He chose instead to use his publicly-paid position to put a sickly project on steroids, while willfully deceiving the public about the options for this publicly-owned and publicly-funded property. That is not idle talk. For instance, he said on national television in January of 2009 that $4 billion had been spent, but in December of 2009 an Arbitration Panel decision found that “the PA has invested or committed over $2.3 billion to redevelopment of the WTC site.” And of course, much of it had to be done regardless of the plan.

We cannot trust the Port Authority’s creative math. We can no longer save the billions, but we can still save the years it will take to fully build the dispiriting plan and while what we could have saved will be eaten up by the transition, at least we will have something worth having in the end. Also, when arriving at cost/benefit projections it is important to figure in the stagger difference in the projected profits that officials are kissing off by saddling us with such an uninspiring development.

But the greatest cost is to the spirit of the country as we explored last week on our website in “A War of Symbols.” Symbols mean what they mean, not what we say they mean. Walk into any city cemetery and you will see dozens of Freedom Towers. That’s not a matter of opinion. Obelisks are funereal and the last place our country should be building one is at Ground Zero.

We aren’t taking issue with the extravagant, morbid memorial, with the awful white noise of 56,000 gallons of water a minute mimicking the sound of the collapsing towers, or on the imagery of the giant drains. Because we want to keep the prospects focused. We can open the memorial on 2011 and raise the Twin Towers that will give it resonance and transcendence beside that memorial by 2014.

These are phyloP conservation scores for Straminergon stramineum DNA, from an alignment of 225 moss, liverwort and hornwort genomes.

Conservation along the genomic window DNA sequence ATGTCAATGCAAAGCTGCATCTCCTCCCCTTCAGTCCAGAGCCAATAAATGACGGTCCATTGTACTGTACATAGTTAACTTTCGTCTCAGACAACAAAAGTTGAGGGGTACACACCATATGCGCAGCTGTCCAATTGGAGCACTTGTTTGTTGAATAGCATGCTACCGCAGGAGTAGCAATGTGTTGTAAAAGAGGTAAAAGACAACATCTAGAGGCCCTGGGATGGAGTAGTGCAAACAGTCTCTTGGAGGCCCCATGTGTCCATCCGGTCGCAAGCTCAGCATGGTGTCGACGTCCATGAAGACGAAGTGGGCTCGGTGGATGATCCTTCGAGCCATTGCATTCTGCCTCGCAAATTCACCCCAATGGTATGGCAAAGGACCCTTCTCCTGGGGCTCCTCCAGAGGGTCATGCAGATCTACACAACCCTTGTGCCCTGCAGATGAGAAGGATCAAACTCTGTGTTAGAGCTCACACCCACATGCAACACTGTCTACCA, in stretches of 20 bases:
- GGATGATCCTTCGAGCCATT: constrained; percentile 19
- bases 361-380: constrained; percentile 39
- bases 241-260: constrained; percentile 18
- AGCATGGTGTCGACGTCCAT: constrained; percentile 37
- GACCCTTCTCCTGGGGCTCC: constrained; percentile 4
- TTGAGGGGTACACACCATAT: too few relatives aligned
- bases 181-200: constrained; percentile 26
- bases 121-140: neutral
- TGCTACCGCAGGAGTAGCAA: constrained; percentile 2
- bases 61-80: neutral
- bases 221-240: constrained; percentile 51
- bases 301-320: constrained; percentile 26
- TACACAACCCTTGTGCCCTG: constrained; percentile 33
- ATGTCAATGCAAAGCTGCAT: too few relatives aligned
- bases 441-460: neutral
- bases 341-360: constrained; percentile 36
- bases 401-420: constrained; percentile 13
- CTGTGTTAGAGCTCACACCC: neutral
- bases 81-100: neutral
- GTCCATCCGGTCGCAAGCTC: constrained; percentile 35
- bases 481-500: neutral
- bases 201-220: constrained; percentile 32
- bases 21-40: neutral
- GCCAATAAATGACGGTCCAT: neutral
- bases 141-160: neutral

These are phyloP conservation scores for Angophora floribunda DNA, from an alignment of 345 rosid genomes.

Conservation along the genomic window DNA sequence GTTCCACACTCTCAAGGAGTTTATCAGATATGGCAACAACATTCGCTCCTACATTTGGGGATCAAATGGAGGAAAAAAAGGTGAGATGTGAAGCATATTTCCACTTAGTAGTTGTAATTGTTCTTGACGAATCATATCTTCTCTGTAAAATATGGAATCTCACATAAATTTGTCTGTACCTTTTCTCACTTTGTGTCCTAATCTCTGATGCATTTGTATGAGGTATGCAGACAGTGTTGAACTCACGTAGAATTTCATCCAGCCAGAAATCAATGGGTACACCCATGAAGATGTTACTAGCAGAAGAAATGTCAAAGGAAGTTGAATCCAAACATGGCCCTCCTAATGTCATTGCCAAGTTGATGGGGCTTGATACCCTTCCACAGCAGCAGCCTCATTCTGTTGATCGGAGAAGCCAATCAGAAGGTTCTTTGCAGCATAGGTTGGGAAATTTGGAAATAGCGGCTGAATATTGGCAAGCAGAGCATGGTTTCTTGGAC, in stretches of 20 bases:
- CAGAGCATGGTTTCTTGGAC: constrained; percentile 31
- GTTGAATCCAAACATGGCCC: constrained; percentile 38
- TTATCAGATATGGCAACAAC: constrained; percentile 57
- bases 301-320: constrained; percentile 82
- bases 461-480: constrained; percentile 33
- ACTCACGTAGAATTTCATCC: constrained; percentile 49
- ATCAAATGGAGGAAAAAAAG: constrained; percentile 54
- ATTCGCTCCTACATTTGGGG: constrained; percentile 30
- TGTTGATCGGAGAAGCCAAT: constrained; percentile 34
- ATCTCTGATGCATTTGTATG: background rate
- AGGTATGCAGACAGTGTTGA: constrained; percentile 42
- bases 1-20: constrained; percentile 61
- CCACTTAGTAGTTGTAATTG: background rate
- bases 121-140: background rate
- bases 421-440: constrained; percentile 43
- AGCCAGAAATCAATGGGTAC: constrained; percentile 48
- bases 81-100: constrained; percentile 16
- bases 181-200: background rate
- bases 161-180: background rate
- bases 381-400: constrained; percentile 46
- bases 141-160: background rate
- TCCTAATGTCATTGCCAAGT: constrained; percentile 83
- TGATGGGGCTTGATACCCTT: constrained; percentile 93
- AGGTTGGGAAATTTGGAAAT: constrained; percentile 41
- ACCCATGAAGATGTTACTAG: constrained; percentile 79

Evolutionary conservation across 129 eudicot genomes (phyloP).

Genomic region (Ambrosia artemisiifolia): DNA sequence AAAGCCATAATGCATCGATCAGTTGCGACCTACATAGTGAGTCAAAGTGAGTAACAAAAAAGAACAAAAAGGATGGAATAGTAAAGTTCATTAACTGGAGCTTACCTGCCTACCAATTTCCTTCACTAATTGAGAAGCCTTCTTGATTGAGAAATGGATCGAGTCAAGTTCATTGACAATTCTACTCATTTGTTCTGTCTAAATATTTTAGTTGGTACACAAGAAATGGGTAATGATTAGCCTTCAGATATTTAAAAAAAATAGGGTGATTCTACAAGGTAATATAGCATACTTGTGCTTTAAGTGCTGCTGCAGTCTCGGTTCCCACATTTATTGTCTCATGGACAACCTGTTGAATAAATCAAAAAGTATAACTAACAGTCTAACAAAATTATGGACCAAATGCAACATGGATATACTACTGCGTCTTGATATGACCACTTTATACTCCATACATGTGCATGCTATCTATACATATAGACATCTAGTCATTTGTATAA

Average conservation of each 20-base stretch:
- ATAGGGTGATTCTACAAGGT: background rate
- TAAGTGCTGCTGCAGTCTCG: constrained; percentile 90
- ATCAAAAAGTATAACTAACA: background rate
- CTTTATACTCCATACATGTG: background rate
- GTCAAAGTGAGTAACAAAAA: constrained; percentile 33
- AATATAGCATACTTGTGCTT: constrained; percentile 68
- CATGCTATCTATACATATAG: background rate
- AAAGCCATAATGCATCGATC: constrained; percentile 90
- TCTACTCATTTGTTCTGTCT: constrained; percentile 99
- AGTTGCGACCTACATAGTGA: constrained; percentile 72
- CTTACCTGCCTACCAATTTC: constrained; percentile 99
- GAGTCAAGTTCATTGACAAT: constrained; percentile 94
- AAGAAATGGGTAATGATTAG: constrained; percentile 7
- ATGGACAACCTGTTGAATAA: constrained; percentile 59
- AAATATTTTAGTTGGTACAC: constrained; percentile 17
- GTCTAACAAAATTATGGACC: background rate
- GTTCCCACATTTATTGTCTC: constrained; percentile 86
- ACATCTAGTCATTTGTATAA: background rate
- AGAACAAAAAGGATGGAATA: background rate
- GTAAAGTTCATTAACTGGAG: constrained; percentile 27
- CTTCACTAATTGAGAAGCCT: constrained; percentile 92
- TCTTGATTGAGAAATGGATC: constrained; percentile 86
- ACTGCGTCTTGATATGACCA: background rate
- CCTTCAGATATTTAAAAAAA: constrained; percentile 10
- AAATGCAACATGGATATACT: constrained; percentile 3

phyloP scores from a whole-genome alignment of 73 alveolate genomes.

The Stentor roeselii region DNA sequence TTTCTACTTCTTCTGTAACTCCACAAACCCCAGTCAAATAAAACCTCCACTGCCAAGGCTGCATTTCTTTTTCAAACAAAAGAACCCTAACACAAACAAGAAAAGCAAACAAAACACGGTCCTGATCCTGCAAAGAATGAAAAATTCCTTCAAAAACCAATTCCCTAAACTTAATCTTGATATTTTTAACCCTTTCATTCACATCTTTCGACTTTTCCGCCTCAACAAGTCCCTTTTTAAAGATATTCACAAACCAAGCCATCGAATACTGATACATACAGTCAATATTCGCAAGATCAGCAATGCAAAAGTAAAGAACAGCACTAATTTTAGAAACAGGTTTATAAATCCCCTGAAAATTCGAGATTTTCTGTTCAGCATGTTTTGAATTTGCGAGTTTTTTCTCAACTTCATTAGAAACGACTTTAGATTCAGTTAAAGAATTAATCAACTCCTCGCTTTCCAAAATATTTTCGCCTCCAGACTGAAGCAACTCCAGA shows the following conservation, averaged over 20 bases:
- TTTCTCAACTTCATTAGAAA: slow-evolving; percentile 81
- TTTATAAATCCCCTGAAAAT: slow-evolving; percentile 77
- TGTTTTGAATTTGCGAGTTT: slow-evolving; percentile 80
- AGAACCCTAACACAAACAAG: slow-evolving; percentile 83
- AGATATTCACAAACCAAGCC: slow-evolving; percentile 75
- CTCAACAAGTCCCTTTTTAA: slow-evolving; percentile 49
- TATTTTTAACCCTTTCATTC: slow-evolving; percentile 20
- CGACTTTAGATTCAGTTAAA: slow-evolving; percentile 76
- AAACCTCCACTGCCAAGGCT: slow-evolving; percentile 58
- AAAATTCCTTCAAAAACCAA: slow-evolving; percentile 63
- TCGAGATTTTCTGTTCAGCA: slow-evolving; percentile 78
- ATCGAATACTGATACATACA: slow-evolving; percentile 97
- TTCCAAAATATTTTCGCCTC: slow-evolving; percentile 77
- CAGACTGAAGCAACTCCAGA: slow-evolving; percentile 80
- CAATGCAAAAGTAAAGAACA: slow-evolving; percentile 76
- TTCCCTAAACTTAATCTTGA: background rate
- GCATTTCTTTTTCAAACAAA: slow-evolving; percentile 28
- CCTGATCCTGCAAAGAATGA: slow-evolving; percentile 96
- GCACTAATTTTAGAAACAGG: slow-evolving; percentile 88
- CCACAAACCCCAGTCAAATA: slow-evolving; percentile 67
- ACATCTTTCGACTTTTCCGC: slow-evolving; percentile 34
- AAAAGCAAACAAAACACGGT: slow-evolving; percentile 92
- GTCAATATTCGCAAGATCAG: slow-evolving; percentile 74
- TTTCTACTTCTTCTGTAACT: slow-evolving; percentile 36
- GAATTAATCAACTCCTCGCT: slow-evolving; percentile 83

Most Americans – 92% in a national MSNBC poll last year – would not agree with the opinion that 1 WTC “might never be as iconic as [the Twin Towers] were, but it will still be an instant landmark, and a vast improvement on the gaping hole that we’ve been living with these past nine years.

State and local officials have forfeited their right to control this national treasure. The Twin Towers Alliance will soon formally petition the White House and Congress to give the World Trade Center a General Motors-style chance to come back to life. Then we can get 25,000 people working on capping the tower that is shaped like a tombstone, tearing out the beginnings of 4WTC – if the Yankees, Mets, and Giants can do it, so can we, when it matters so much to our confidence and standing – and get busy building the fully designed “Twin Towers II” in place of towers 2, 3, and 4.

The Twin Towers would be open within three years, topped by some of the most spectacular residential space in the world. The two states would have the benefit of the purchase price at a time when they are swimming in red ink. They would be relieved of the burden of developing the site, but would still be prime beneficiaries of its success. And the government would be paid back as soon as people across the country and around the world are given the opportunity to own shares in the real World Trade Center.

This is not a full-blown presentation, but the numbers work. The more closely one looks, the more impressive it gets. So we are not pinning our hopes on finding politicians who will show political courage, but merely on finding those who will recognize they have a duty to look into the numbers.

It is one thing to analyze the current project in a vacuum. It is completely another thing to put the two projects side by side. If they could have discredited “Twin Towers II” they would have done so a long time ago. So they decided to try to bury it instead. But as much as officials wish it were, It is not too late to do the right thing.

Posted by MLDonovan | Report as abusive

Discover the time line pictures from the Twin Towers till the Freedom Tower or One World Trade Center at .2.1.html
by Frank Dammers

Posted by Dammers | Report as abusive

They should build the exact replica of the buildings that fell though. Then all of the new employees can have an eerie pretend to their lives in suits like they’re really sticking it to the losers who couldn’t fly straight (or sober).

Posted by adamt78 | Report as abusive

24 minutes ago Freedom tower is much better than twin towers,because there are four towers

,also Freedom tower is taller than twin towers.People should be excited.


Posted by Beeeeeed | Report as abusive